"Red China Blues" recounts story of changing China

November 3, 1996
Elisabeth Sherwin -- gizmo@ dcn.davis.ca.us
[ "Red China Blues" is on Elisabeth Sherwin's List of Best Books, the 1997 compilation ]

BEIJING -- "Red China Blues" by Jan Wong (Doubleday/Anchor, 1996) is a fascinating book and it's this book that I'd recommend if someone asked me what to read for a snapshot of China's recent history.

Wong, a Canadian-born Chinese woman, has the advantage here. She came to China at age 19 in 1972 at the height of the Cultural Revolution. With all the fervor of youth, Wong was a committed Maoist, a true believer in the righteousness of Mao Zedong Thought and the evils of capitalism.

She was a committed capitalist and a journalist in 1989 when she crouched on the balcony of the Beijing Hotel and watched the People's Liberation Army mow down students and civilians on Tiananmen Square.

Her story is riveting.

In 1972, she was one of two Western students (the other being Erica Jen, a Chinese-American woman) admitted to special studies at Peking University.

"Although I didn't know it at the time, the decision to accept the first two students from the wicked West had been made by Premier Zhou Enlai himself. Erica and I both thought the Cultural Revolution was wonderful. We were willing and eager to spend a year subjecting ourselves to virtually anything the Chinese threw our way."

But while the two lived in the dorms with Chinese roommates, the university otherwise treated them like revolutionary royalty by providing them with tutors, administrators, a cook and a typist -- 40 people in all. The administrators had nothing to do but beat them at ping-pong during the lunch hour.

Wong objected to being given special attention. She wanted to be treated like all the other students, and this included open-door schooling stints at farms and factories. Wong eventually got her wish and was put to work at the Beijing Number One Machine Tool Factory and, later, at a communal farm. Wong was such an enthusiastic proponent of Communism that she even turned in a classmate who once asked her about life in the West, an act she later bitterly regretted.

Mao died in 1976 and his death marked the end of the Cultural Revolution.

"Overnight, every single person I knew made an abrupt ideological switch. Now, everyone told me, the Cultural Revolution had been a bad, bad thing. I felt betrayed, like the victim of a massive practical joke. But from here on in, I promised myself, I would question everything."

During this time, Wong also decided to be true to her Western roots -- and her revolutionary spirit -- by marrying Norman Shulman, the only American draft dodger from the Vietnam War to seek asylum in China.

She returned to China with her husband in 1988 as a journalist for the Toronto Globe (she earned a journalism degree at Columbia).

"In the eight years I had been away, Beijing had changed dramatically," she wrote. "Its population had jumped 50 percent to 11 million. I was not the same either. Eight years as a business reporter had turned me into a professional skeptic."

She was just in time to witness the tragic result of a power struggle in the highest echelons of the Chinese government -- a struggle that ended in the Tiananmen Square massacre. Wong became obsessed with figuring out how many were killed in those several days of struggle. The government said 323. She believes the death toll is closer to 3,000, based partly on a Chinese Red Cross report made a day after the massacre. She believes the exact number will be known one day, but not soon.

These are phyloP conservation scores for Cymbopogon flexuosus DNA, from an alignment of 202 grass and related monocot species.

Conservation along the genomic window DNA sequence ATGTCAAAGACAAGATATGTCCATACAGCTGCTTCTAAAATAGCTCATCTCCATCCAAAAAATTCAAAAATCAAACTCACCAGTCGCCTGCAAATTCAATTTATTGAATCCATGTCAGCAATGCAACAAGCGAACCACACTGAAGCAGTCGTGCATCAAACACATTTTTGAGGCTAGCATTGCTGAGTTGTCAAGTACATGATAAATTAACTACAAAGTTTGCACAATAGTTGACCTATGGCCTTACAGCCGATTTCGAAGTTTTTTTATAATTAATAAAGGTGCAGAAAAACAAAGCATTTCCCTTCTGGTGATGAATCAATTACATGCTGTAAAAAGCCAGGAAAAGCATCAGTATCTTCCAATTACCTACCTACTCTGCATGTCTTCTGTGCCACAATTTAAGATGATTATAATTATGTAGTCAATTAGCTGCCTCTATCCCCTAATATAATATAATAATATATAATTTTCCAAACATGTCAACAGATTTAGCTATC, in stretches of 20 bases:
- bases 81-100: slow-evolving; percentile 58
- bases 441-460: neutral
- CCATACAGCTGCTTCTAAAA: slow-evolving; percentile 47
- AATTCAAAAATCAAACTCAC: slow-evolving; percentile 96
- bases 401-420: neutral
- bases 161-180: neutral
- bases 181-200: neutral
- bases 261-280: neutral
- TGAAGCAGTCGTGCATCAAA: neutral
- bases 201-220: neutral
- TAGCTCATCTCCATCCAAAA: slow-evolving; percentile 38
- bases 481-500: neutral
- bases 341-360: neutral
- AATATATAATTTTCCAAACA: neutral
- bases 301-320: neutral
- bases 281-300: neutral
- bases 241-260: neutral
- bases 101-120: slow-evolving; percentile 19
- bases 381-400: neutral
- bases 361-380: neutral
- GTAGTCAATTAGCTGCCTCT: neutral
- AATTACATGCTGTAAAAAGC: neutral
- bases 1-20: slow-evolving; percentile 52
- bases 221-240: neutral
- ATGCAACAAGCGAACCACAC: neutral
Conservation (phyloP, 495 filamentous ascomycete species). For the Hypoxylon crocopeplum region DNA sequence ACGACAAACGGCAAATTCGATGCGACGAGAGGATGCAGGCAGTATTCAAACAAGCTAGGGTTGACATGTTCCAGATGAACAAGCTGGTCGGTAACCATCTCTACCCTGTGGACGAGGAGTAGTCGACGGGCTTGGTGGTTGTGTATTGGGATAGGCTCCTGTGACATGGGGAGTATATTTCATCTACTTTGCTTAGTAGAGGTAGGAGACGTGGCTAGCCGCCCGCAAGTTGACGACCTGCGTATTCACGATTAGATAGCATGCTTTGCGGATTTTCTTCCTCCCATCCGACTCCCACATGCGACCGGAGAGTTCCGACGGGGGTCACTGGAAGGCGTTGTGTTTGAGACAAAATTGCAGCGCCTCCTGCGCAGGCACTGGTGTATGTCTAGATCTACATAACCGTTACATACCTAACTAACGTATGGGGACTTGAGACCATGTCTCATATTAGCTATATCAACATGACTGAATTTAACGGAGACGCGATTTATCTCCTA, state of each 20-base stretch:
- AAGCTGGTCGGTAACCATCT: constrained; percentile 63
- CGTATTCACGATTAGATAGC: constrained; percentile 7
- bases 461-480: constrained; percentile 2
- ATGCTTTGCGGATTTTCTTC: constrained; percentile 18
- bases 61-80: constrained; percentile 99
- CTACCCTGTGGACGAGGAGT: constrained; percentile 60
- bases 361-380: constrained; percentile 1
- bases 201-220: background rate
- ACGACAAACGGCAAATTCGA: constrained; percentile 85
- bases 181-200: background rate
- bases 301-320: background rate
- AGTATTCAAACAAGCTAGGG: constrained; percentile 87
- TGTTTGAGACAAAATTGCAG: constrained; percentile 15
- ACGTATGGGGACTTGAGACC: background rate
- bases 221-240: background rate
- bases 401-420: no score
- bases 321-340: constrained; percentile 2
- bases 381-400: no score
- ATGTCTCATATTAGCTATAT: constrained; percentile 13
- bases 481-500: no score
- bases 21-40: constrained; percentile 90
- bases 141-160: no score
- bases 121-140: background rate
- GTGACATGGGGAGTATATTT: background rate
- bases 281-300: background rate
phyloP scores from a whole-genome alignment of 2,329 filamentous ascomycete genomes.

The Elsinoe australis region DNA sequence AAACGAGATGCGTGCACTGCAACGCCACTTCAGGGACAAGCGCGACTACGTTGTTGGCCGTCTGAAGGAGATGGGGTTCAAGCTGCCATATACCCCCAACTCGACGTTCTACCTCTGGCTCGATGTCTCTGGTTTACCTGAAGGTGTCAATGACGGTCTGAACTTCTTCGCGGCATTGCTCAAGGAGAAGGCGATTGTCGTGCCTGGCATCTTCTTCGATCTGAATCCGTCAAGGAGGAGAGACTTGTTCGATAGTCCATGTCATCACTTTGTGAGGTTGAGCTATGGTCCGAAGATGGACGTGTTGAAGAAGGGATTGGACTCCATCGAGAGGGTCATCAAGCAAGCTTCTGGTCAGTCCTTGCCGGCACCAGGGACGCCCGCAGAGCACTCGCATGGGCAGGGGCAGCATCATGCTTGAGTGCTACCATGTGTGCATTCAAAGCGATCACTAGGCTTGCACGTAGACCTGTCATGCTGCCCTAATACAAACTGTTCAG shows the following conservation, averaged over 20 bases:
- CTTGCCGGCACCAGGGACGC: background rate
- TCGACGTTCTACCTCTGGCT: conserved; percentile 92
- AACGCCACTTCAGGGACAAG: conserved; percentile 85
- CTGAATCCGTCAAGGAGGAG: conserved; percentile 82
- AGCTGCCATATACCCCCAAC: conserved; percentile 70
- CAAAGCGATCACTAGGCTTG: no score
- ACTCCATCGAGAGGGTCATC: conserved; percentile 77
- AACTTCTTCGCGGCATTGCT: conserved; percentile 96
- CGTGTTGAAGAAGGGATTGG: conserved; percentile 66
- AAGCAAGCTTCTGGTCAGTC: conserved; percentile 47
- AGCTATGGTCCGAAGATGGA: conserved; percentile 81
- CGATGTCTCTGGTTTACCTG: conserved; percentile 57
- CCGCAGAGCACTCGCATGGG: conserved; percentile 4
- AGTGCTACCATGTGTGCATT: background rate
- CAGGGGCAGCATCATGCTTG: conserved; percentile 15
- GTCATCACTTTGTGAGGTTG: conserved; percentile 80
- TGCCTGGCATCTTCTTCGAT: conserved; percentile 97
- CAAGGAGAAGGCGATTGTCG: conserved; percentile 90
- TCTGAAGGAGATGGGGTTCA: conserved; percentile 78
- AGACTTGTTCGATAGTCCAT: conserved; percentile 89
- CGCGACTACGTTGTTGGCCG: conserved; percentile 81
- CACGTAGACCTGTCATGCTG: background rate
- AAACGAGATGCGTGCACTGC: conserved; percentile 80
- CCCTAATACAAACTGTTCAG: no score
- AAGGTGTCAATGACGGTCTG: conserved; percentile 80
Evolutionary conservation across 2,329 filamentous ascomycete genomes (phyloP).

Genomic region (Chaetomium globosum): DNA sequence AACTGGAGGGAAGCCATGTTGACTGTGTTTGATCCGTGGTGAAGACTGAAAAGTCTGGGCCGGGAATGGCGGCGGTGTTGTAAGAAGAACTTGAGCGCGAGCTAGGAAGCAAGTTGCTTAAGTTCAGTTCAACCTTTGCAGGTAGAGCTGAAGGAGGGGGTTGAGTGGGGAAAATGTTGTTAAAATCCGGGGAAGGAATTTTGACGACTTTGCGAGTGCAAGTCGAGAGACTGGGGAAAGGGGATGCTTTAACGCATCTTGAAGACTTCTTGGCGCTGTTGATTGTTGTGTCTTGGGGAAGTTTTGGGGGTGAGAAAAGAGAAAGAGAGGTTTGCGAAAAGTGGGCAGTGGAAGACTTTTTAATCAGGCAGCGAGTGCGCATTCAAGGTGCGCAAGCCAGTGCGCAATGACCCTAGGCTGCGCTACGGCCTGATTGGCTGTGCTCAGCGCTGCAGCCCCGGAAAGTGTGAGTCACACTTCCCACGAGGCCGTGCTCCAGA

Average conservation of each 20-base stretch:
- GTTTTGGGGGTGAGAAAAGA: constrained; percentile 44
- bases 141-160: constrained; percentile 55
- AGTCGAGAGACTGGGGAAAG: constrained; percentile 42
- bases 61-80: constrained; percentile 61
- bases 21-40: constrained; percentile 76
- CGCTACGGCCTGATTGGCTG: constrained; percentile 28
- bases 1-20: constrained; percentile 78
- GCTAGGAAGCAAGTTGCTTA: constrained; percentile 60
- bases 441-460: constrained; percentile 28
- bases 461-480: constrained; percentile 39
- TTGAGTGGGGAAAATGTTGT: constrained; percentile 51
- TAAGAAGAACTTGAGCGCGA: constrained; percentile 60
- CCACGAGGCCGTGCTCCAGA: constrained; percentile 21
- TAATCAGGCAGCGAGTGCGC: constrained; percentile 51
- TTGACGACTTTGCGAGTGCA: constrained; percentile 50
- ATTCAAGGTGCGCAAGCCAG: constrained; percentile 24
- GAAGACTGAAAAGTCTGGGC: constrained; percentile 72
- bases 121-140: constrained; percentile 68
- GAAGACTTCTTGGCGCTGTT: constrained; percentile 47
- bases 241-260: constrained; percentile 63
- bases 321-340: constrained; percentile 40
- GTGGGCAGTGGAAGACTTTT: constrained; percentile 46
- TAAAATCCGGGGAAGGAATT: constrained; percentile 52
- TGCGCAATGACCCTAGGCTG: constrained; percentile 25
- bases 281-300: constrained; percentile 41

Before Wong, her husband and their two children left China at the end of her assignment in 1994, she had written many articles on dissidents, corruption, poverty, drug usage, slave marriages, and capital punishment.

"Even allowing for a tripling of the population since Qing times (1644-1911), Communist China's rulers are far more bloodthirsty than the feudal emperors they replaced," she wrote. Beijing leads the world in per capita executions. In every way, Wong found a country of extremes, of clashes between new and old. It's said that China has changed more in the past two decades than it has in the past two centuries.

A compelling illustration of change came when Wong interviewed Mao's grandson, New World Mao, 23, in his private hospital room in Beijing. He was there watching TV day and night, undergoing a crash diet.

He was, simply, the fattest Chinese person Wong had ever met -- a horribly ironic note considering the widespread starvation his grandfather's reform policies had created.

The friendly New World Mao told Wong he had been invited to study Maoism at a school in Mississippi, but he couldn't remember the name. It didn't matter because the Central Committee wouldn't let him go.

"My head was reeling. Mao's grandson a couch potato? Mao's grandson dreaming of studying Maoism in the States? Mao's grandson a prisoner of communism? So the dynasty of Mao Zedong had come to this. And to think that I originally came to China as a Maoist."

Gizmo in a photo representing the changes in China Elisabeth Sherwin sits in the modern equivalent of yester year's
rickshaw before one of the icons of western civilization -- a
Baskin Robbin's ice cream parlor.

Elisabeth Sherwin's first column about "Red China Blues"
by Jan Wong Doubleday/Anchor, Copyright © 1996
can be found in "'Red China Blues' recounts story of
changing China," the November 3, 1996

Elisabeth's follow up column and another photo from China
can be found in "'Red China Blues,' book discussion
causes tempest at Peking University" the November 10, 1996,

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